Copyright is facing a lot of challenges in today’s world. I think Creative Commons is a good step in the direction we need to be heading with law changes around it. And that’s also why I do it, to spread knowledge about it. It’s also why I wrote this blog entry. 🙂

Well, You Think You’re Smart…

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December 3, 2010 at 3:24 pmCategory:Writing

I thought yesterday’s blog entry was topical. Then I saw this.

Curse you, Nikon! 🙂

 /via @arh on Twitter

Tech Writing Old Skool

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December 2, 2010 at 10:40 pmCategory:Writing

(This is my Christmas present to anyone who remembers using PageMaker for creating docs.)

Hist! Ho! Friends! Do ye long for days of past glory in technical communication? When ye were still called a “technical writer”, not this fancy-dancy “technical communicator” foppery? Said title change being only used to keep raises low?

Those days when you made or broke a product? When vice-presidents saluted when you walked by? When the CEO would stand by your cubicle, digging his toe into the ground, twisting his hat in his hands, but not daring to say a word so as to not interrupt your creative flow while you were finishing up the documentation?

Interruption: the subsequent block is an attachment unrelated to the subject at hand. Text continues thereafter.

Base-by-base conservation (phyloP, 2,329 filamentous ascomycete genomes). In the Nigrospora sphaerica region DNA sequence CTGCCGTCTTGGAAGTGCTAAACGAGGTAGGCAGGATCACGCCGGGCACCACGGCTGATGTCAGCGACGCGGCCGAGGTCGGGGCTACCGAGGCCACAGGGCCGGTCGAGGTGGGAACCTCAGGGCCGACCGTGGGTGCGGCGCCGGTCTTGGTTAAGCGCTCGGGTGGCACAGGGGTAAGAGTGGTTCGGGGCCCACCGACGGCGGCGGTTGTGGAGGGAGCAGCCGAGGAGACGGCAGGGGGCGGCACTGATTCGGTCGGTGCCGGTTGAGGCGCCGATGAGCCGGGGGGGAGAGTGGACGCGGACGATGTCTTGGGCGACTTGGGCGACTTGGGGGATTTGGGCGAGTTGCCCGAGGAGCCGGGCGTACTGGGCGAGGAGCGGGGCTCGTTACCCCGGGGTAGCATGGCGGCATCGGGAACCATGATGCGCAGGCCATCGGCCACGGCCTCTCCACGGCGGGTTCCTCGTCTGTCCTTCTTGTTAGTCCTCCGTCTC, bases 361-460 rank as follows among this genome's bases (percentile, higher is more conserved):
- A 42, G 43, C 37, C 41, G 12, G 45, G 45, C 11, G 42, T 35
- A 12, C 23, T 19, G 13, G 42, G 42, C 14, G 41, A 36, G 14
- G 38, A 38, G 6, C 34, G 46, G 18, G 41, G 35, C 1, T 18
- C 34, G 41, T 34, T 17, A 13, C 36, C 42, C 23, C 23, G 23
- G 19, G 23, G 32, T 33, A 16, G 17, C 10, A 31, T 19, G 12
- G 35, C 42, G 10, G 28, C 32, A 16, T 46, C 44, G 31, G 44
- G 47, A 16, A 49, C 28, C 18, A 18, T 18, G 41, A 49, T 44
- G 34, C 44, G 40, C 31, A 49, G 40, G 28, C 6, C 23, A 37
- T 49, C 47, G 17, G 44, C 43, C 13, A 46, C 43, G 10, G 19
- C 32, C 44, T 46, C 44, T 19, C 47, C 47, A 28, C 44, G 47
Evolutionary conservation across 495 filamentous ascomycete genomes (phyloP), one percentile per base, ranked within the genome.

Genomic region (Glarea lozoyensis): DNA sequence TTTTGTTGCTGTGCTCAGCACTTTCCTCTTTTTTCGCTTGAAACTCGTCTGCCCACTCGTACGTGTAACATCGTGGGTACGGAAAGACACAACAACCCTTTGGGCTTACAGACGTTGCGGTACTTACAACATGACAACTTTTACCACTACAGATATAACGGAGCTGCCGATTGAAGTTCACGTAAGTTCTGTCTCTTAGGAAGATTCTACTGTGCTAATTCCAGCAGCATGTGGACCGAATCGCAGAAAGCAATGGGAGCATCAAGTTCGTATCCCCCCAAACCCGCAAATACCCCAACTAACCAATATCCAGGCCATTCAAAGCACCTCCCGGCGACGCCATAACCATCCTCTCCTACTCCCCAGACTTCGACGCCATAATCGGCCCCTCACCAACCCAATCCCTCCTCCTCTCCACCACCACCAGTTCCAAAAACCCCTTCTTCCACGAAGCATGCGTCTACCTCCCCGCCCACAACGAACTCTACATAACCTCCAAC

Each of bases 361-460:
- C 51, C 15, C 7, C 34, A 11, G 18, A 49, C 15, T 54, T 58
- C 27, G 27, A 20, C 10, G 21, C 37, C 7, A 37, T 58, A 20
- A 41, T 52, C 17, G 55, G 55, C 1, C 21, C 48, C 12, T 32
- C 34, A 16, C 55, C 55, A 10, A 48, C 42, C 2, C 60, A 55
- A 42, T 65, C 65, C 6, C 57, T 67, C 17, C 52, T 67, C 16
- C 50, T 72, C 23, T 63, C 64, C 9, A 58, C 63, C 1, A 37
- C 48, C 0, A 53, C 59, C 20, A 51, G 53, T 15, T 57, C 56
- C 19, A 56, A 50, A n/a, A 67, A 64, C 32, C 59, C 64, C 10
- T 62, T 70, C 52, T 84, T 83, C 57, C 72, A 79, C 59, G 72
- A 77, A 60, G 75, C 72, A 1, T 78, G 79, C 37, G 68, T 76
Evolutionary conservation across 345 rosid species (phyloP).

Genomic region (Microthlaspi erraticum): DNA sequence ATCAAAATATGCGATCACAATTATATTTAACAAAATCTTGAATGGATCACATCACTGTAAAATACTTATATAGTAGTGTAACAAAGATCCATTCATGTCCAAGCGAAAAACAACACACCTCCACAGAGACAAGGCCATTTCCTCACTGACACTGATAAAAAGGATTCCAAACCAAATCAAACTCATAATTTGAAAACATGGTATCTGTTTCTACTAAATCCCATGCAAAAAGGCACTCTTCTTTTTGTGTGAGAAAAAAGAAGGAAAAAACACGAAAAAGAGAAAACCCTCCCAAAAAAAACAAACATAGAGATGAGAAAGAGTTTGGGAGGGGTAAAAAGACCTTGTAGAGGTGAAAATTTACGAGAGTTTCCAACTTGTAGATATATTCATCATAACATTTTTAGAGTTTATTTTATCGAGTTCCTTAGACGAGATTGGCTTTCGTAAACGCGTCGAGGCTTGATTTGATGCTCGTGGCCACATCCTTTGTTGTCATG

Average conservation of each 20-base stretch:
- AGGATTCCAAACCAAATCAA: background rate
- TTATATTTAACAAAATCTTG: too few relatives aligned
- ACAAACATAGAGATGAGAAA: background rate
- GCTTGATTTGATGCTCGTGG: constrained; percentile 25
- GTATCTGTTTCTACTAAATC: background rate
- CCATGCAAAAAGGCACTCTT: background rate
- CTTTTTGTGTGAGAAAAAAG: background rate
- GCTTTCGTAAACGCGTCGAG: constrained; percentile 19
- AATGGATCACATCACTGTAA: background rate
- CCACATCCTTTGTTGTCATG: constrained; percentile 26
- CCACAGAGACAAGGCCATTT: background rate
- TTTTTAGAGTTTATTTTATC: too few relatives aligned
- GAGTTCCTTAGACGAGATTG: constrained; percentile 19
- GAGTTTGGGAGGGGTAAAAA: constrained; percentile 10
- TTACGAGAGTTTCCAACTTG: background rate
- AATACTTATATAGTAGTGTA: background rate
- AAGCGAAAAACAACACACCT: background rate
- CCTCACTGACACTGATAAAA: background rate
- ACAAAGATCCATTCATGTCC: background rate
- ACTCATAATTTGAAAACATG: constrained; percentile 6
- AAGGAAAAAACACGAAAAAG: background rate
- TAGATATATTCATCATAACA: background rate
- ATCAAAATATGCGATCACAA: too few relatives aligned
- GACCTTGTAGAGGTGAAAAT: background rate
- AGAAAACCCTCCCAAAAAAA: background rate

Then, what happened? Everything went bad. Developers and product managers figured out how to build a (mostly) self-documenting interface. Applications got smaller: Web apps and then smart phone apps. As functionality got smaller in scope, so did the need for documentation.

Terror! From the darling of the executive suite, you fell to somewhere just above the janitorial staff. “A cost centre,” they muttered behind you. “Excess fat to be trimmed,” and then they smiled when you spun your chair around in your cubicle and looked at them standing right there. “Something wrong?” they asked. “Did you lose a font?” And then they walked off, arm in arm, laughing, while you in frustration and humiliation ran your spell checker again and again.

Do not despair, friends. Run, do not walk, to the nearest manufacturer of high-end digital SLRs (DSLRs) and apply for a job as their manual writer. Yes, you read that a-right. DSLRs.

The interface is the documentation? There are so many knobs and switch positions and tiny icons on the rather small body. Yes, they do have screens, but what kind of screens? Hint: not big ones. Limited functionality? Your average high-end camera owner wants all the functionality your tiny-fingered elves can cram into those electronics and optics.

So, DSLRs are very popular, and somewhat expensive, and (per above) complicated, which means your average buyer wants a lot of explanatory text in front of them. Which someone (psst, it’s you) needs to create. Your average buyer from anywhere in the world! Hello, localisation! Hello, huge project budget! Is that the CEO I see behind you, digging his toe in the ground and twisting his hat?

Yes, just get a job doing documentation at a DSLR manufacturer, and you will be back at the top of the IT heap. But don’t use PageMaker, they don’t make it anymore.